Water contamination in Africa is still one of the most serious problems facing the continent. Although noteworthy achievements have been made with giving people access to clean water, there is still a lot that needs to be done.
Located in the far north-east of South Africa, Ziwaphi community newspaper, with very poor resources, decided to embark on a mission to make people’s lives better regarding this water issue.
Think old smartphones have no value? Well, think again, because this small community newspaper has come up with a brilliant idea to check water pollution using those old smartphones you might see as useless. You’re probably wondering how? It’s as simple as putting old smartphones in plastic bottles, placing them in rivers in the area to keep tabs on water pollution.
The Ziwaphi community newspaper distributes to villages in the Nkomazi district, Mpumalanga, an area still facing issues of having to use water contaminated with sewage. This is an area where women and young girls are expected to fetch water from rivers for drinking, cooking and bathing purposes. They spend hours collecting this water from rivers and these very same rivers that they depend on for water supply, are also used for human waste disposal. With the assistance of the African Media Initiative (AMI) which provided them with a substantial grant and the technology to carry out the initiative, Ziwaphi was able to start this project.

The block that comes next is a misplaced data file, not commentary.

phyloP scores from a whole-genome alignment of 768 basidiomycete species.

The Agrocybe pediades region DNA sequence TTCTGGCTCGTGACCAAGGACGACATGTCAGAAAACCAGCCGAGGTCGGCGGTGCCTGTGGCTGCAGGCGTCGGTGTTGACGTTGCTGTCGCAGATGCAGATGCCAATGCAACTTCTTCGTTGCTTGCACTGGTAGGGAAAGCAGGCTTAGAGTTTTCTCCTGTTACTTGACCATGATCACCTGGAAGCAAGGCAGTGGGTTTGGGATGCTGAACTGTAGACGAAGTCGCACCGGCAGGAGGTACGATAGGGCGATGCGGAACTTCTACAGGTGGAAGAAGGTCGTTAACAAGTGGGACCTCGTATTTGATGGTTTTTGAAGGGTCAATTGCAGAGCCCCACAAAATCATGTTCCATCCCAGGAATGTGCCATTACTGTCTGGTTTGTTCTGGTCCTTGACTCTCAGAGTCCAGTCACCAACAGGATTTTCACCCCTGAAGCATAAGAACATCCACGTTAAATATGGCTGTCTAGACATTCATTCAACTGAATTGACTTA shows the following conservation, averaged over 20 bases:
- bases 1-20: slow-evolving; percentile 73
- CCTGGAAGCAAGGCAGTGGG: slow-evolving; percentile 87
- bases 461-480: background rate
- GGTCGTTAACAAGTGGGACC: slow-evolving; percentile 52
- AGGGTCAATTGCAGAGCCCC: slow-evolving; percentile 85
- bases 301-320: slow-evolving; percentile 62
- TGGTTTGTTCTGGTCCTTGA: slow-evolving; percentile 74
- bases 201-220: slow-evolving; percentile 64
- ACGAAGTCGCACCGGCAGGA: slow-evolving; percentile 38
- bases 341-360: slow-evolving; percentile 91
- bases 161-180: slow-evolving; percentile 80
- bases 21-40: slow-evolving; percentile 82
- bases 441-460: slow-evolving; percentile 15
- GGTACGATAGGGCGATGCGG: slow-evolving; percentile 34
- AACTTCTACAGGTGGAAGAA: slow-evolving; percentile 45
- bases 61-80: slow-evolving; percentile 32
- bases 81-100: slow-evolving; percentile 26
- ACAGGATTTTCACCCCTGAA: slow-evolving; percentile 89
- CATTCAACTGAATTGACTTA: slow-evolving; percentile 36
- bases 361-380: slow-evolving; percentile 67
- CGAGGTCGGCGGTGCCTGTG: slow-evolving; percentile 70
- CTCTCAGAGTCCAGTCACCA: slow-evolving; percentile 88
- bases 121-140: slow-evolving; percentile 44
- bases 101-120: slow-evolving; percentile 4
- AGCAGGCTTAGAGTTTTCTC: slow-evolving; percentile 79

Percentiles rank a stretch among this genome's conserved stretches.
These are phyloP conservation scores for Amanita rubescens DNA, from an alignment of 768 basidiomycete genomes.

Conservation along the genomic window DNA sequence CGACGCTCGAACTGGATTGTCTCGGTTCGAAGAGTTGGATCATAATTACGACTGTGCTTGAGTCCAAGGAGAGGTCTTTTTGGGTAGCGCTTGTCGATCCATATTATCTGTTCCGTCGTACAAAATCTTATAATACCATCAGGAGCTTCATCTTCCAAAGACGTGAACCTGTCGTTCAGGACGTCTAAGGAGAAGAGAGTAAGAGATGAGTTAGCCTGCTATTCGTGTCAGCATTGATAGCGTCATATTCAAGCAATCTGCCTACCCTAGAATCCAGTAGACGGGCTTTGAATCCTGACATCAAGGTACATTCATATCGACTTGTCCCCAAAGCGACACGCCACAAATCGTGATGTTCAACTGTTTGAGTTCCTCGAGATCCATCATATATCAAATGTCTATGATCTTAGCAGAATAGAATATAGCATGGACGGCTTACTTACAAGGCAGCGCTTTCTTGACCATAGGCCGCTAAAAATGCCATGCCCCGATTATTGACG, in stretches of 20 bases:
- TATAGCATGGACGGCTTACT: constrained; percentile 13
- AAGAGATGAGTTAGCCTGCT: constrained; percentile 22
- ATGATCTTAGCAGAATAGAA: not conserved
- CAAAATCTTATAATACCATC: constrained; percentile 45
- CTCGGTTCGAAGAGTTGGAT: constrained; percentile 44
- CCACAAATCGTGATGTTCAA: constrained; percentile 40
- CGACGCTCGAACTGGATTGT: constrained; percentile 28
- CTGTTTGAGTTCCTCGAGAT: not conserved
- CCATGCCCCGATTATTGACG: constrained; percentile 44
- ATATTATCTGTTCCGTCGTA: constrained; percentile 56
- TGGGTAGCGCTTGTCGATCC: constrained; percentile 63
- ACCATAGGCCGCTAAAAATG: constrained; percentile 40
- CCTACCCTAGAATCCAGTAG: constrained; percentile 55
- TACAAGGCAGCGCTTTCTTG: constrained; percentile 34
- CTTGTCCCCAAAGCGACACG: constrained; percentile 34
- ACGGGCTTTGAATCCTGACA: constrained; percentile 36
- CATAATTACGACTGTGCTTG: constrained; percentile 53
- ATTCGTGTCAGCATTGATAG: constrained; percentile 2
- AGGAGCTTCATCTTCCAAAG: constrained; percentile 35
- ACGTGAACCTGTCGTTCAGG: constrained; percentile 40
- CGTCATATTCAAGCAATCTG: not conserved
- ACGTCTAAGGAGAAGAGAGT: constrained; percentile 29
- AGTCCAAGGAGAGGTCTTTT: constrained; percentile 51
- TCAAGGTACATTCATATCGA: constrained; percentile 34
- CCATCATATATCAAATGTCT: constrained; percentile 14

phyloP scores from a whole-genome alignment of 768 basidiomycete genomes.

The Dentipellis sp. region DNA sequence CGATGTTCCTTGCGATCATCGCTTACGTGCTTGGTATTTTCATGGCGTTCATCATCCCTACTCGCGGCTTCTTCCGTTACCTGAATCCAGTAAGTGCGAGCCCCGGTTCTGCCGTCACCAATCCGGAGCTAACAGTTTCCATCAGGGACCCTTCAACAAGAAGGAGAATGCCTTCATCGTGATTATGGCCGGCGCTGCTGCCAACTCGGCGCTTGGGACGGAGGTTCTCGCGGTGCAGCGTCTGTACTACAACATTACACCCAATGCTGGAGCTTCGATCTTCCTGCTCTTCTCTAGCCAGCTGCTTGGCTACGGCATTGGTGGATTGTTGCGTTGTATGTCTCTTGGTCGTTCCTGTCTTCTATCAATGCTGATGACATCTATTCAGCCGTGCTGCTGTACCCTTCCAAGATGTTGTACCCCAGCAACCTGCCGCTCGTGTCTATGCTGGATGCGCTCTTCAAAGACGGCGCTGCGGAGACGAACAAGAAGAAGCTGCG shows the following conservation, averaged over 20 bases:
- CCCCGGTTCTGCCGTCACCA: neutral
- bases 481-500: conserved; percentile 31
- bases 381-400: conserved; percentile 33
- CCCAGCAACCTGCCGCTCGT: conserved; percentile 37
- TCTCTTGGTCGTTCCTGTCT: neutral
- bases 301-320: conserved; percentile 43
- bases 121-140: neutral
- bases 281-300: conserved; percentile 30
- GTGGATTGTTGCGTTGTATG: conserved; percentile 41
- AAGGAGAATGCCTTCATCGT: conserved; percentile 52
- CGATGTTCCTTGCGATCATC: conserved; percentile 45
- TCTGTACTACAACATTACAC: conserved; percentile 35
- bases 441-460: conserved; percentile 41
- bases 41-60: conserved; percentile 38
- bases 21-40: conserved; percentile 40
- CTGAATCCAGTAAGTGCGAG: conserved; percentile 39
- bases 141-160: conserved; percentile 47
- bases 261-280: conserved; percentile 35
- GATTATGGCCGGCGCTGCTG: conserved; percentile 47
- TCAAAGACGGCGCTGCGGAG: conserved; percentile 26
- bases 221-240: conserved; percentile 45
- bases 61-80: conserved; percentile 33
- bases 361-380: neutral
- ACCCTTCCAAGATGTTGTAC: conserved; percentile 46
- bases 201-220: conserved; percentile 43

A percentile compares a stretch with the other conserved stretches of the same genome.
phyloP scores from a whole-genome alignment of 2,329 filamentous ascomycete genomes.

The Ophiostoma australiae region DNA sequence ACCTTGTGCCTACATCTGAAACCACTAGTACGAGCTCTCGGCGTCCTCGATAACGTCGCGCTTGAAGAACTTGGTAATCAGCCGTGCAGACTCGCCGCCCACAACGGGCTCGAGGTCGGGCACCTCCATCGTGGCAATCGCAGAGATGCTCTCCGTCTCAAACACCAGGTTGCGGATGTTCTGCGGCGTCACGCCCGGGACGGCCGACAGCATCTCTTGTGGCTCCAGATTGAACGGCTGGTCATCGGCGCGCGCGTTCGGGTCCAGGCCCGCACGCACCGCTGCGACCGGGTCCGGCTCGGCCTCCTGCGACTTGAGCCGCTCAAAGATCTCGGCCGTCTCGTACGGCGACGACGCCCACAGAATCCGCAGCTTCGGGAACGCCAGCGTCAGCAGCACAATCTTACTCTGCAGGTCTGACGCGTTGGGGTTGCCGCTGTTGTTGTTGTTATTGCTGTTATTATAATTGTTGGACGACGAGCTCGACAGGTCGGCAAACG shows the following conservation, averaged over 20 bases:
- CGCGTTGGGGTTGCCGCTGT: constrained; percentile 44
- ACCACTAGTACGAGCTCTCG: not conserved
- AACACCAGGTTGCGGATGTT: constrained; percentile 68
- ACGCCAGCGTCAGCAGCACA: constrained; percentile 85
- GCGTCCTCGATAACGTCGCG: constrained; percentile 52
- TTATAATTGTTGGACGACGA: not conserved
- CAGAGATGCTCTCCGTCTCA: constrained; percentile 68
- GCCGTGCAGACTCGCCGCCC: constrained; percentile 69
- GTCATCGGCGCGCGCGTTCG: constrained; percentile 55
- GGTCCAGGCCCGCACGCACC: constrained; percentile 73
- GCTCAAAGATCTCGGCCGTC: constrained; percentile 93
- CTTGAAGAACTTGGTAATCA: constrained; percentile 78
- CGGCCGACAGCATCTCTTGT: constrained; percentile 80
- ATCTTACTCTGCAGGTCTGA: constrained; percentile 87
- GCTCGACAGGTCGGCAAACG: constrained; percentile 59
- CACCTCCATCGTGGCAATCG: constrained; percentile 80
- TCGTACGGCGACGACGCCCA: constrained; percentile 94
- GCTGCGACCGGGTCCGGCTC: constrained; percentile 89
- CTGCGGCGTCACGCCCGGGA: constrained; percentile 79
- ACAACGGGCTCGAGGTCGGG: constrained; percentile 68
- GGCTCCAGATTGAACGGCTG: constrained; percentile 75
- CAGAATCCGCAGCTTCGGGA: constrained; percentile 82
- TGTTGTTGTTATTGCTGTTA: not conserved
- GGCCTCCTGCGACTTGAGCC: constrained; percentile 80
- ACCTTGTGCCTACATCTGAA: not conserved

The old smartphones are placed inside clear plastic bottles in these rivers where they collect their water, operating as simple electron microscopes, these phones then use their cameras to take frequent flash-lit pictures. These pictures are then magnified and compared with photographs from an existing database to detect dangerous levels of E.coli, a type of fecal coliform bacteria usually found in the intestines of animals and humans and its found in water as a result of recent sewage. The results are then sent to the residents by SMS (Short Message Service) indicating to them where it is the most safest to collect water.
Showing the big media houses how it’s done, Ziwaphi, has not only pioneered a new era of Journalism but also, found an effective way of empowering regular citizens in the region. Every month Ziwaphi publishes a story on the results of this initiative, which gets shared with other local newspapers and radio stations in the region.
I take my hat off for the Ziwaphi team, you’ve proved that journalists and media houses have more than one responsibility to society. It’s not only about reporting and stories, but finding ways to turn those horrifying stories into good news. Ziwaphi has, without doubts, succeeded in doing just that!